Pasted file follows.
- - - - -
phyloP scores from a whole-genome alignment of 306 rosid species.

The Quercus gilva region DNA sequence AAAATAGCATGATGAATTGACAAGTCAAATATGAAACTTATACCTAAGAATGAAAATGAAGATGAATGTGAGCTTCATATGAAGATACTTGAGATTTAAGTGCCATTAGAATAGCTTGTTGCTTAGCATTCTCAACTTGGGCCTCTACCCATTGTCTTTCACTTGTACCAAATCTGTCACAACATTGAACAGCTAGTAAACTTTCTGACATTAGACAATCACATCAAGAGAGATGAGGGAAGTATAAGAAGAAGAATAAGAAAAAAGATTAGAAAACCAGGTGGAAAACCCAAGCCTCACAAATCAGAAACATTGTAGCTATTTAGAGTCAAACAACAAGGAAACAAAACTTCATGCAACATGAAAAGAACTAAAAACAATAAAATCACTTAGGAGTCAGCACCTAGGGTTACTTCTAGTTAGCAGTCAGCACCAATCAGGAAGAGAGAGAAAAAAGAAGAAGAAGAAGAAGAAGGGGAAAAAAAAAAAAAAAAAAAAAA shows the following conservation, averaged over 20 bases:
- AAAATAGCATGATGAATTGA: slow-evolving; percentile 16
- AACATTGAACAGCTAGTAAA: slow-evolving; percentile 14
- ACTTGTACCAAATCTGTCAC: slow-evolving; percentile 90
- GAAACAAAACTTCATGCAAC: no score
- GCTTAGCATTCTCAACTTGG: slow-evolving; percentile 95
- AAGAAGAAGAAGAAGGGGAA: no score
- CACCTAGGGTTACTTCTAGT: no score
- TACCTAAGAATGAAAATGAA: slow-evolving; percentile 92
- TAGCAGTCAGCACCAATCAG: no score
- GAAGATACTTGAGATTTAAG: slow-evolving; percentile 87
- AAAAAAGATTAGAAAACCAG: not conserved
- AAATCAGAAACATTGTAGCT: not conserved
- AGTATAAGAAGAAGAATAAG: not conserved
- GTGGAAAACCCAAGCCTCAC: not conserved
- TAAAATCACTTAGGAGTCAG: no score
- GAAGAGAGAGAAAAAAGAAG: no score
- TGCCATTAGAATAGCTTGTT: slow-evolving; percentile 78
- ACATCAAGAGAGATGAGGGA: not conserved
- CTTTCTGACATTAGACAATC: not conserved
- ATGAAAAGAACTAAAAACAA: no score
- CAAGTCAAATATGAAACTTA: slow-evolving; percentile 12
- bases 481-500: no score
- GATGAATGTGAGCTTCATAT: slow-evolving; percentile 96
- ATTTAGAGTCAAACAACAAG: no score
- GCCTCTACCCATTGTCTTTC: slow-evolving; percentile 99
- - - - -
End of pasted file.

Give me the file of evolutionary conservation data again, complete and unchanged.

phyloP scores from a whole-genome alignment of 306 rosid species.

The Quercus gilva region DNA sequence AAAATAGCATGATGAATTGACAAGTCAAATATGAAACTTATACCTAAGAATGAAAATGAAGATGAATGTGAGCTTCATATGAAGATACTTGAGATTTAAGTGCCATTAGAATAGCTTGTTGCTTAGCATTCTCAACTTGGGCCTCTACCCATTGTCTTTCACTTGTACCAAATCTGTCACAACATTGAACAGCTAGTAAACTTTCTGACATTAGACAATCACATCAAGAGAGATGAGGGAAGTATAAGAAGAAGAATAAGAAAAAAGATTAGAAAACCAGGTGGAAAACCCAAGCCTCACAAATCAGAAACATTGTAGCTATTTAGAGTCAAACAACAAGGAAACAAAACTTCATGCAACATGAAAAGAACTAAAAACAATAAAATCACTTAGGAGTCAGCACCTAGGGTTACTTCTAGTTAGCAGTCAGCACCAATCAGGAAGAGAGAGAAAAAAGAAGAAGAAGAAGAAGAAGGGGAAAAAAAAAAAAAAAAAAAAAA shows the following conservation, averaged over 20 bases:
- AAAATAGCATGATGAATTGA: slow-evolving; percentile 16
- AACATTGAACAGCTAGTAAA: slow-evolving; percentile 14
- ACTTGTACCAAATCTGTCAC: slow-evolving; percentile 90
- GAAACAAAACTTCATGCAAC: no score
- GCTTAGCATTCTCAACTTGG: slow-evolving; percentile 95
- AAGAAGAAGAAGAAGGGGAA: no score
- CACCTAGGGTTACTTCTAGT: no score
- TACCTAAGAATGAAAATGAA: slow-evolving; percentile 92
- TAGCAGTCAGCACCAATCAG: no score
- GAAGATACTTGAGATTTAAG: slow-evolving; percentile 87
- AAAAAAGATTAGAAAACCAG: not conserved
- AAATCAGAAACATTGTAGCT: not conserved
- AGTATAAGAAGAAGAATAAG: not conserved
- GTGGAAAACCCAAGCCTCAC: not conserved
- TAAAATCACTTAGGAGTCAG: no score
- GAAGAGAGAGAAAAAAGAAG: no score
- TGCCATTAGAATAGCTTGTT: slow-evolving; percentile 78
- ACATCAAGAGAGATGAGGGA: not conserved
- CTTTCTGACATTAGACAATC: not conserved
- ATGAAAAGAACTAAAAACAA: no score
- CAAGTCAAATATGAAACTTA: slow-evolving; percentile 12
- bases 481-500: no score
- GATGAATGTGAGCTTCATAT: slow-evolving; percentile 96
- ATTTAGAGTCAAACAACAAG: no score
- GCCTCTACCCATTGTCTTTC: slow-evolving; percentile 99